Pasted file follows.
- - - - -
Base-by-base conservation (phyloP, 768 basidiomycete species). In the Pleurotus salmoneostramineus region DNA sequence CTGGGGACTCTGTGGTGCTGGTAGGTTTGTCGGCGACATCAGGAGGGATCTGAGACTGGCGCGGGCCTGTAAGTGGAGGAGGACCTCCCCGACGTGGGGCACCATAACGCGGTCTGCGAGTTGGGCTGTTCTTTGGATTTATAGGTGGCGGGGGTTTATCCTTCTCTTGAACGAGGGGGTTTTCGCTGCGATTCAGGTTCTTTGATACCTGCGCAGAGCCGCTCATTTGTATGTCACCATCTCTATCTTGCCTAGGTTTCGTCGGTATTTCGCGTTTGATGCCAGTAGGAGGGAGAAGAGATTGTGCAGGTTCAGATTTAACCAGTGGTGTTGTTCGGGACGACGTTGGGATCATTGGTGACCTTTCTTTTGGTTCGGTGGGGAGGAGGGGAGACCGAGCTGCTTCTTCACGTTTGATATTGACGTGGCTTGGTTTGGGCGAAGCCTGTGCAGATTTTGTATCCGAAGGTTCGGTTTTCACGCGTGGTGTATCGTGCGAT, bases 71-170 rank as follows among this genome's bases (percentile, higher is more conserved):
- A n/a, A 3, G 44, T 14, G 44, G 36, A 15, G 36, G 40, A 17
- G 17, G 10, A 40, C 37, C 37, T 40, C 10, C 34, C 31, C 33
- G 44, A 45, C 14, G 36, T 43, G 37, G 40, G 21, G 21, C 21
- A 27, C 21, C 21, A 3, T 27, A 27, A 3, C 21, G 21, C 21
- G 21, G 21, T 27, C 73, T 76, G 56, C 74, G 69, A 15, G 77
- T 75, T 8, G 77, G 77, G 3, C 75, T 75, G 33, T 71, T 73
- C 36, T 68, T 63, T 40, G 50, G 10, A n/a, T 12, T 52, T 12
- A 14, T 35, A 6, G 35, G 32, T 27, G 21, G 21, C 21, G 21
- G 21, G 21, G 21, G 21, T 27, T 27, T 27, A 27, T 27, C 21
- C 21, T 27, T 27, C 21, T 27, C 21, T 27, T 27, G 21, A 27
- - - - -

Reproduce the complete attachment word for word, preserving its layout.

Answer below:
Base-by-base conservation (phyloP, 768 basidiomycete species). In the Pleurotus salmoneostramineus region DNA sequence CTGGGGACTCTGTGGTGCTGGTAGGTTTGTCGGCGACATCAGGAGGGATCTGAGACTGGCGCGGGCCTGTAAGTGGAGGAGGACCTCCCCGACGTGGGGCACCATAACGCGGTCTGCGAGTTGGGCTGTTCTTTGGATTTATAGGTGGCGGGGGTTTATCCTTCTCTTGAACGAGGGGGTTTTCGCTGCGATTCAGGTTCTTTGATACCTGCGCAGAGCCGCTCATTTGTATGTCACCATCTCTATCTTGCCTAGGTTTCGTCGGTATTTCGCGTTTGATGCCAGTAGGAGGGAGAAGAGATTGTGCAGGTTCAGATTTAACCAGTGGTGTTGTTCGGGACGACGTTGGGATCATTGGTGACCTTTCTTTTGGTTCGGTGGGGAGGAGGGGAGACCGAGCTGCTTCTTCACGTTTGATATTGACGTGGCTTGGTTTGGGCGAAGCCTGTGCAGATTTTGTATCCGAAGGTTCGGTTTTCACGCGTGGTGTATCGTGCGAT, bases 71-170 rank as follows among this genome's bases (percentile, higher is more conserved):
- A n/a, A 3, G 44, T 14, G 44, G 36, A 15, G 36, G 40, A 17
- G 17, G 10, A 40, C 37, C 37, T 40, C 10, C 34, C 31, C 33
- G 44, A 45, C 14, G 36, T 43, G 37, G 40, G 21, G 21, C 21
- A 27, C 21, C 21, A 3, T 27, A 27, A 3, C 21, G 21, C 21
- G 21, G 21, T 27, C 73, T 76, G 56, C 74, G 69, A 15, G 77
- T 75, T 8, G 77, G 77, G 3, C 75, T 75, G 33, T 71, T 73
- C 36, T 68, T 63, T 40, G 50, G 10, A n/a, T 12, T 52, T 12
- A 14, T 35, A 6, G 35, G 32, T 27, G 21, G 21, C 21, G 21
- G 21, G 21, G 21, G 21, T 27, T 27, T 27, A 27, T 27, C 21
- C 21, T 27, T 27, C 21, T 27, C 21, T 27, T 27, G 21, A 27